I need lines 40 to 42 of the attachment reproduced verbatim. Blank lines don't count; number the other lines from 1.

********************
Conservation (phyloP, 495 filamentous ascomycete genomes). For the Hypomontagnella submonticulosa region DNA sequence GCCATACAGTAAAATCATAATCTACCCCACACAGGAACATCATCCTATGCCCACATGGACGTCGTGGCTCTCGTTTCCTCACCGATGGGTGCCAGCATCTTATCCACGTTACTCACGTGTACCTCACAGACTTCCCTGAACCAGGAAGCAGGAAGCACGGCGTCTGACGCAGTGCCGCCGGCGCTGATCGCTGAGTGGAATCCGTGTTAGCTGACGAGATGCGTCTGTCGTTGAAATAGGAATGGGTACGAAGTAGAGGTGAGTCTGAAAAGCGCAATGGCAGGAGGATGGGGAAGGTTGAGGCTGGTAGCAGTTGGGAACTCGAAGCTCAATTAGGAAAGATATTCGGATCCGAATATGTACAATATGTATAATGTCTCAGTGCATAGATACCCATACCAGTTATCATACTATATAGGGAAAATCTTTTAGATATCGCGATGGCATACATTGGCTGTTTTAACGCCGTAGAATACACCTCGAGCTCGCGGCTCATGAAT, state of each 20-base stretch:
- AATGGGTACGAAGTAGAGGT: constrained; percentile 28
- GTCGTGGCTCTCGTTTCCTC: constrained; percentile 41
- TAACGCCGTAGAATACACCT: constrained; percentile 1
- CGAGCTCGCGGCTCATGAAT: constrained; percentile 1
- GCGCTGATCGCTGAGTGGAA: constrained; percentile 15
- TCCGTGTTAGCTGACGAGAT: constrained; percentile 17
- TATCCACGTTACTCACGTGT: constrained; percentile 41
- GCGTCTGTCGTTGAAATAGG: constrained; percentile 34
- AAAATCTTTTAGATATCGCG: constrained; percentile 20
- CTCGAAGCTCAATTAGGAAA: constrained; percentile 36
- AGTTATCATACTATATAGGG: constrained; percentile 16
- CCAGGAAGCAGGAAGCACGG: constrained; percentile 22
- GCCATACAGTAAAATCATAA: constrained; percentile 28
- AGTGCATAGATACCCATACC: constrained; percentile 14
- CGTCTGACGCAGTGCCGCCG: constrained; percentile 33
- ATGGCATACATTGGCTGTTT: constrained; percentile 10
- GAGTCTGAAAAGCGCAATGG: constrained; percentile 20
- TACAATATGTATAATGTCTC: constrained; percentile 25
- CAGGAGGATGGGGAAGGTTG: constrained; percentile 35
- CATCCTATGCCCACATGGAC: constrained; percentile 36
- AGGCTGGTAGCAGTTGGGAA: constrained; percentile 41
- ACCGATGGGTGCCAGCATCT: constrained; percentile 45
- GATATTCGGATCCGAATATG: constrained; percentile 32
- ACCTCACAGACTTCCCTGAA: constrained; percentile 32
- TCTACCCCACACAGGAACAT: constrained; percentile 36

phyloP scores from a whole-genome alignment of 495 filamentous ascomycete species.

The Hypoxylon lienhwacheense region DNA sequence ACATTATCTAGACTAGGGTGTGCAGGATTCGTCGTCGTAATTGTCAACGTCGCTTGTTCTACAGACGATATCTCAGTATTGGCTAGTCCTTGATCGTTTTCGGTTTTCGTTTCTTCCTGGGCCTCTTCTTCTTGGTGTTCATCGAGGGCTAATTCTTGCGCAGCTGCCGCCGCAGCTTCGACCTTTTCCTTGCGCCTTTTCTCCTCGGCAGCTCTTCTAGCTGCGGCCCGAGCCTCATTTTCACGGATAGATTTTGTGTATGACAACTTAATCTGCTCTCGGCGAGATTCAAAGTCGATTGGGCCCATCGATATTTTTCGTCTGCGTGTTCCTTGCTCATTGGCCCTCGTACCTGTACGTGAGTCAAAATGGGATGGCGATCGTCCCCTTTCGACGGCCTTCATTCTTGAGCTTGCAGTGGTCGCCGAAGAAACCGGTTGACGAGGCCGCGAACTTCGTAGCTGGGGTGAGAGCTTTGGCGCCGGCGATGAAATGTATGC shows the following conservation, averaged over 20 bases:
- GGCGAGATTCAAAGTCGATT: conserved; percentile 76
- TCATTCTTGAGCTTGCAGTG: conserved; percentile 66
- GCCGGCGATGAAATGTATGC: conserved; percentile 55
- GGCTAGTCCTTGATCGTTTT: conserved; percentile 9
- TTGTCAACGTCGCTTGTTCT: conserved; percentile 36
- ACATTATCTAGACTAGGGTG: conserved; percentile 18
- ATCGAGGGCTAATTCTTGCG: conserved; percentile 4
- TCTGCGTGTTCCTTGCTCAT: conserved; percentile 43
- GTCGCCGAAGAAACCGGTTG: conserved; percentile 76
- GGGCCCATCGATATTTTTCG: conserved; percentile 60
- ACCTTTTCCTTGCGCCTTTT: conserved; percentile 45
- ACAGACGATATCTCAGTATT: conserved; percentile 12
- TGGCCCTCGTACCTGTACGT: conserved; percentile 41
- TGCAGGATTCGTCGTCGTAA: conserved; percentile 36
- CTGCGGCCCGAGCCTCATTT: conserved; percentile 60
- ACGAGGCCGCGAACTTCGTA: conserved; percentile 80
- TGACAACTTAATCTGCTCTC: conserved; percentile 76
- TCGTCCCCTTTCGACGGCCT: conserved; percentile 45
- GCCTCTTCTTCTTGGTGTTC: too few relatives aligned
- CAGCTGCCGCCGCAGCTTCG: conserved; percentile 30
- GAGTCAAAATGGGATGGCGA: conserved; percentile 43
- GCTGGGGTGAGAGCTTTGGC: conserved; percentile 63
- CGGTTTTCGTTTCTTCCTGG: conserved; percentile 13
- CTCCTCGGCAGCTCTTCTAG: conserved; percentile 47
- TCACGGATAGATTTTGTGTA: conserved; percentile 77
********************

- ACAGACGATATCTCAGTATT: conserved; percentile 12
- TGGCCCTCGTACCTGTACGT: conserved; percentile 41
- TGCAGGATTCGTCGTCGTAA: conserved; percentile 36